Discontentment undermines frugality
Last week I wrote about how my discomfort at caring for my children for four days by myself was influencing me to spend more money. I recognized the fact that discomfort can affect the spending of even the most frugal spender.
But there is an even bigger threat to frugality: the desire for more and better and bigger. It is a desire that is never satisfied. A wealthy man was once famously asked how much money it would take to satisfy him, he replied: “just a little bit more”. His response was a wry nod to the human condition. We are never satisfied and the few among us who learn to control the natural desire for more are the happiest – regardless of their socio-economic status.
When I was growing up, one of our Saturday morning chores was to vacuum out the family cars. I used to hate this job, not because of the work, but because of the vacuum we had to use. My dad had this old upright, canister vacuum that was about three feet high with a hose out of the top. The “car vacuum” as we called it was rusted and held together with bits of old electrical wire. The power cord was worn through in several areas and we were instructed to stay away from puddles in the driveway. The latches were loose and sometimes the top of the canister would pop off onto the ground. We would complain and tell dad that we needed to buy a new one. He would smile and reply, “that vacuum is 20-some years old and still getting the job done!” One time, one of my brothers almost wrecked it by sucking up some water, but dad got it running again.
My point is that he was content with that old vacuum – and his contentment saved him a few dollars. As long as the vacuum continued to successfully pull crumbs off the seats and floor mats in our station wagon, he was willing to use it, no matter what it looked like. There did come a day when that piece of junk bit the dust and for as much as we all complained about that piece of junk, I kind of missed the old thing even though the new Shop Vac was a little more hip and you could vacuum up water without ruining it.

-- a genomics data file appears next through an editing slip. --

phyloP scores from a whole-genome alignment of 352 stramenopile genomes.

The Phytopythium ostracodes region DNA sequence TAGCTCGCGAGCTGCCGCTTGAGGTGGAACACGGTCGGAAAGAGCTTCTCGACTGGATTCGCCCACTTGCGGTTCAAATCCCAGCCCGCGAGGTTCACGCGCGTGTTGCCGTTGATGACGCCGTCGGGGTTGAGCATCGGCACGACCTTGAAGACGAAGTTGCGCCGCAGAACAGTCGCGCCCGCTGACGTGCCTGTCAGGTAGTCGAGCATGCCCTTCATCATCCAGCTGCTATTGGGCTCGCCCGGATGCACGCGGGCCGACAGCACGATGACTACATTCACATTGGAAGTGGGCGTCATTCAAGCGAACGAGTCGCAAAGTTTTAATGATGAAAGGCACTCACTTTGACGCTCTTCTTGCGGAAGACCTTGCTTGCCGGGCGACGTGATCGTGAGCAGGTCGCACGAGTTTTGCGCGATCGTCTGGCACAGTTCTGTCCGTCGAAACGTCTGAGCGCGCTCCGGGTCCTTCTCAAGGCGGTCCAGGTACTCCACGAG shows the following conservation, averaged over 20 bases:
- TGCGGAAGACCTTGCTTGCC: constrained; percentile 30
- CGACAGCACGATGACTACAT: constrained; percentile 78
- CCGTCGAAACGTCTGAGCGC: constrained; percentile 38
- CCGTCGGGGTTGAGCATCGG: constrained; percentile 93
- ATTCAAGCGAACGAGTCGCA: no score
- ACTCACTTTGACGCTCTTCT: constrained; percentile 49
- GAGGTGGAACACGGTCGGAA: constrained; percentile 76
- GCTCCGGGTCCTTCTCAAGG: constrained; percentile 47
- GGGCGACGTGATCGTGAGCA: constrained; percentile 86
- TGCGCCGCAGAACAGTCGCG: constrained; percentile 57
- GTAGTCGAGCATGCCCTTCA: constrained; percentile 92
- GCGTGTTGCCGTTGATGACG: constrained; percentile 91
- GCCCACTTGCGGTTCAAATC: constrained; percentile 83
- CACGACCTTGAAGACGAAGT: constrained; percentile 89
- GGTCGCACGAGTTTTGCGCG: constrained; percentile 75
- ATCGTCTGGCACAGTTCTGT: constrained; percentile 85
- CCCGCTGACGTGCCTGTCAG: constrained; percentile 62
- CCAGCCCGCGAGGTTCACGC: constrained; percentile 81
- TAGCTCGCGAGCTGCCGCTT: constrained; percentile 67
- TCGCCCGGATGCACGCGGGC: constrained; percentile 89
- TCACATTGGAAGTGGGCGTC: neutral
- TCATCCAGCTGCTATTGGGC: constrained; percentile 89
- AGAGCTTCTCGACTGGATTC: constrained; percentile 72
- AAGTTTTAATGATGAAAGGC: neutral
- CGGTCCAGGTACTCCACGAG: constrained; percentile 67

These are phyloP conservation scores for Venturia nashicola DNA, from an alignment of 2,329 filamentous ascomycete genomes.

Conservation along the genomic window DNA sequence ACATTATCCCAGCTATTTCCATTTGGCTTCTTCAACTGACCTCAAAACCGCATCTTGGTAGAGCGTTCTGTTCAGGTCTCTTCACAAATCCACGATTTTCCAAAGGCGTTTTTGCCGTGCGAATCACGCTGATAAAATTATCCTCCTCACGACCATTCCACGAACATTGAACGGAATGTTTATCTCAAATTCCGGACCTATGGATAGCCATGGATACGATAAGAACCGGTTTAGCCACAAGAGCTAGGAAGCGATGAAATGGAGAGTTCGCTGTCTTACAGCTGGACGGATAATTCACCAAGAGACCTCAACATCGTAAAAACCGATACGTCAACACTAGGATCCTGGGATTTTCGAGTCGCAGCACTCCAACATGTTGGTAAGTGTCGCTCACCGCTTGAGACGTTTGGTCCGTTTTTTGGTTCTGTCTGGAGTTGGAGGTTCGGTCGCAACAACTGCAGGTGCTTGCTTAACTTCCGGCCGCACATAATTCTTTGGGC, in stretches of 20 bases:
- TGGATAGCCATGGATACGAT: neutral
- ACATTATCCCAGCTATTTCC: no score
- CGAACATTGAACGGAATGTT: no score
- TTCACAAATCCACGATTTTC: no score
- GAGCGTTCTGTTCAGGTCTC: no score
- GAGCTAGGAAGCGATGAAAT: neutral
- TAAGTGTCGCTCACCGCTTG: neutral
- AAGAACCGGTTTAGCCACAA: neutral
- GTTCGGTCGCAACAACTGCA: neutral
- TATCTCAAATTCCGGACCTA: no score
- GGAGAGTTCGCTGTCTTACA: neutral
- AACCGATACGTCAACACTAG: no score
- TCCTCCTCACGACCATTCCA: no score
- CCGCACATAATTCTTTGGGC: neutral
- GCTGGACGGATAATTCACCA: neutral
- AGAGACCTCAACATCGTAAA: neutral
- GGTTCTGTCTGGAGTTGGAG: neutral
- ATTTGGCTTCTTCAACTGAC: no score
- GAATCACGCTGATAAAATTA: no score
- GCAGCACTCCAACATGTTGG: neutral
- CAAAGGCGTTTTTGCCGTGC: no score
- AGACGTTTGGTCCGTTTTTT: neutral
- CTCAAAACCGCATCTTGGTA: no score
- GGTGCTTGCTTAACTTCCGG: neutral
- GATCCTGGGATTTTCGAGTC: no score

I recently purchased a new wireless printer for our house. I got a pretty good deal on it, researched the model that used the least amount of ink and though I had done a good thing. However, the problem is that we did not really need a new printer. Our old one works just fine, I was just not content with having to walk into the other room and plug it into the laptop every time I needed to print. I wanted to be wireless!
It was a dumb purchase and I am taking the printer back to the store. The only reason that I spent the money was because I was not content with a perfectly adequate printer that had the slight inconvenience of requiring me to plug a cord into a USB port.
With food to eat and clothes to wear; content we are in everything.
- I Timothy 6:8
Can you get a long a little longer with the clothes in your closet? How about your car? Do you really need that SUV or is the minivan getting the job done? Do we rationalize in order to make that extra purchase or are we content with just getting by with the status quo? Just think, my dad probably could have afforded to purchase a new vacuum for several years before the old one gave out and if he had, he might not have had to listen to as much complaining from his kids and he would have had a new vacuum for a few months before it became “used”. But then I would probably not remember anything about cleaning out the car on Saturdays or learned anything about contentment from my father. To say nothing of not having that memory on which to call for this article.
To this day, that old brown and silver canister is a symbol of contentment. If my dad could use an old vacuum for 25 years, I can probably get another year at least out of my printer.
Article by Stew
Photo by mtungate
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